Makers of R-rated comedies face an essential dilemma: finding brand new ways to gross out their snickering adolescent viewers. But as Neighbors demonstrates, there's another challenge that's just as tricky: piloting the raunchy scenario to a payoff that upholds the very middle-class values the movie gleefully profanes.

Everyone is on a voyage of self-discovery in Ida — the two central characters certainly, but also Poland-born, Britain-based director Pawel Pawlikowski, making his first film in the homeland he left at 14.

Who Is Dayani Cristal? attempts to humanize the many who illegally cross the U.S.-Mexico border by focusing on just one: a corpse found in the lethal Arizona desert with the words "Dayani Cristal" tattooed on his chest. The documentary follows the models of several genres of fictional films: the forensic procedural, the road movie, the man-who-wasn't-there mystery.

Although they take very different approaches to the eco-documentary, DamNation and Manakamana are both immersive experiences. In the former, one of the directors is the narrator and an onscreen character. In the latter, the directors stay off-camera (or behind the camera) as they turn a simple journey into a slowly unraveling ethnographic mystery.

Essentially a one-man show, writer-director-star Luke Moran's Boys of Abu Ghraib observes a soldier's deployment at the prison during its most notorious post-Saddam year, 2003. As such, the movie works pretty well. But spotlighting a single GI sidesteps the group dynamic of what happened at the U.S.-run jail, where poorly supervised guards incited each other to behave in ways that were, at the least, unprofessional.

The latest teen-girl fiction series to become a movie franchise, Divergent delivers adolescent viewers some bad news and some good news. The bad is that the dystopian future will be just like high school, with kids divided into rigid cliques. The good is that adulthood will be just like high school, so teens face no major surprises.

A frisky tour of the Gallic equivalent of the U.S. State Department, The French Minister boasts robust pacing, screwball-comedy banter and an exuberant central performance. For most American viewers, though, the movie could use footnotes to go with its subtitles.

There are three categories of schemers in Big Men, Rachel Boynton's illuminating documentary about the oil business in West Africa: businessmen, politicians and bandits. Sometimes, though, it's hard to tell the types apart.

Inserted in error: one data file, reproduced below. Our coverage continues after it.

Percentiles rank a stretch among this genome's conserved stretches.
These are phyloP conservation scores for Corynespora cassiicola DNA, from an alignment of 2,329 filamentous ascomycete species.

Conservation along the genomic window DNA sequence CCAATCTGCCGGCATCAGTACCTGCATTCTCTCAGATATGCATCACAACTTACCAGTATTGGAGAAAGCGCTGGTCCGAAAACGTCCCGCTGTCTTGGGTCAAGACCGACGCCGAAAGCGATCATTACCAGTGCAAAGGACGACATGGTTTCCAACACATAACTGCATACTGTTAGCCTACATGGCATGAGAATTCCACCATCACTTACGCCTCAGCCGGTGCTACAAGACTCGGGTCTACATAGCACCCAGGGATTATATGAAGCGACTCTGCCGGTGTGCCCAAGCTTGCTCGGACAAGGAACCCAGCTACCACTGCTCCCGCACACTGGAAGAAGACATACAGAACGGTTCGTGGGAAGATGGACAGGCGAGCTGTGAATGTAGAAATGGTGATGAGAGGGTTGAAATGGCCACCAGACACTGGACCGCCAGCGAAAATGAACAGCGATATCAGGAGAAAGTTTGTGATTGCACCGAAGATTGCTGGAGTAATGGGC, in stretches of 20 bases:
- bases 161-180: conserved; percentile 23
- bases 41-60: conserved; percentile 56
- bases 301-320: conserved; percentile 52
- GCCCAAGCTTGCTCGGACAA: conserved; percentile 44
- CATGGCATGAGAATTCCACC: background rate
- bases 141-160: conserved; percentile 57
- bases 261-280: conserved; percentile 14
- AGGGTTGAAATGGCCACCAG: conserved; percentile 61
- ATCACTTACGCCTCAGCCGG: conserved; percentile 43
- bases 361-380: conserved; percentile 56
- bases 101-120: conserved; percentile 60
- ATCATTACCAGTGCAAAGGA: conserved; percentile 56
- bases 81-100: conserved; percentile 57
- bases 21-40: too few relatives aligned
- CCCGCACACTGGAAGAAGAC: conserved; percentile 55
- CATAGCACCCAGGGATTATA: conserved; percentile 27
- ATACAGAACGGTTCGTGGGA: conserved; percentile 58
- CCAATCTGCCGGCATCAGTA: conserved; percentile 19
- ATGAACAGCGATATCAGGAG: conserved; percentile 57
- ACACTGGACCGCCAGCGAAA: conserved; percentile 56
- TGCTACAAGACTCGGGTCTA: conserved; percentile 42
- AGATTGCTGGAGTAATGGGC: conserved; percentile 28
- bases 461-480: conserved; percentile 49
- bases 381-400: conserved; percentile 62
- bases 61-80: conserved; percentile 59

Talk about meeting cute: The first time they're alone together, the protagonists of 300: Rise of an Empire rip each other's clothes off. But then Themistokles (Sullivan Stapleton) and Artemisia (Eva Green) can't decide if they want to make love or war.

If you're only going to see one film about the Battle of Stalingrad — and there are many — Stalingrad would be the wrong choice. Russian director Fedor Bondarchuk's treatment of the World War II turning point is shallow and contrived, if sometimes impressively staged. The movie wins points, however, for sheer wackiness.

Emile Zola was one of the founders of naturalism, and his first major work, 1867's Therese Raquin, is full of precise physical description. The novel's plot is utter melodrama, though, and that's the aspect emphasized by In Secret, the latest in a century-long string of film and TV adaptations.

With its small cast of characters and limited number of locations, the book does lend itself to dramatization. In fact, writer-director Charlie Stratton's retelling of Zola's shocker was derived in part from the stage version by Neal Bell.

"It's strange living in a place where people are so sick," observes the title character in Jimmy P.: Psychotherapy of a Plains Indian. James Picard (Benicio Del Toro) is talking about the Topeka clinic to which he's traveled, from his home in Montana, for treatment. But his comment also applies to the world outside the institution's walls.

Josiane Balasko's Demi-Soeur suggests that modern pharmaceuticals can abet the storytelling in an old-fashioned sentimental farce: A dose of Ecstasy is all that's required to activate the relationship between Nenette (Balasko), a 60-year-old with the understanding of a first-grader, and her previously unknown half-brother Paul (Michel Blanc).

By the end of Charlie Victor Romeo, almost 800 people will be dead, with hundreds more injured. But this methodical film, adapted from a theater piece first performed in 1999, doesn't actually show any of that carnage. It focuses tightly — very tightly — on a few people who are trying to prevent disaster.

Tokyo filmmaker Hirokazu Kore-eda is known for deft work with kids, sometimes in scenarios with little or no adult presence. But the English-language title of his latest movie, Like Father, Like Son, is a little misleading. There's no reference to a child in the Japanese title, which means "And So He Becomes a Father."

To help his struggling family and escape his own status as an outcast, a plucky young boy enters a competition. Yes, The Rocket is a sports movie, with an outcome that's easily foreseen. The cultural specifics of this Laos-set tale, however, are far less predictable.

The Hong Kong entertainment magnate and philanthropist Run Run Shaw, who died today at 106 or 107, isn't that well known in the West. But his fans, from Quentin Tarantino to the Wu-Tang Clan, sure are.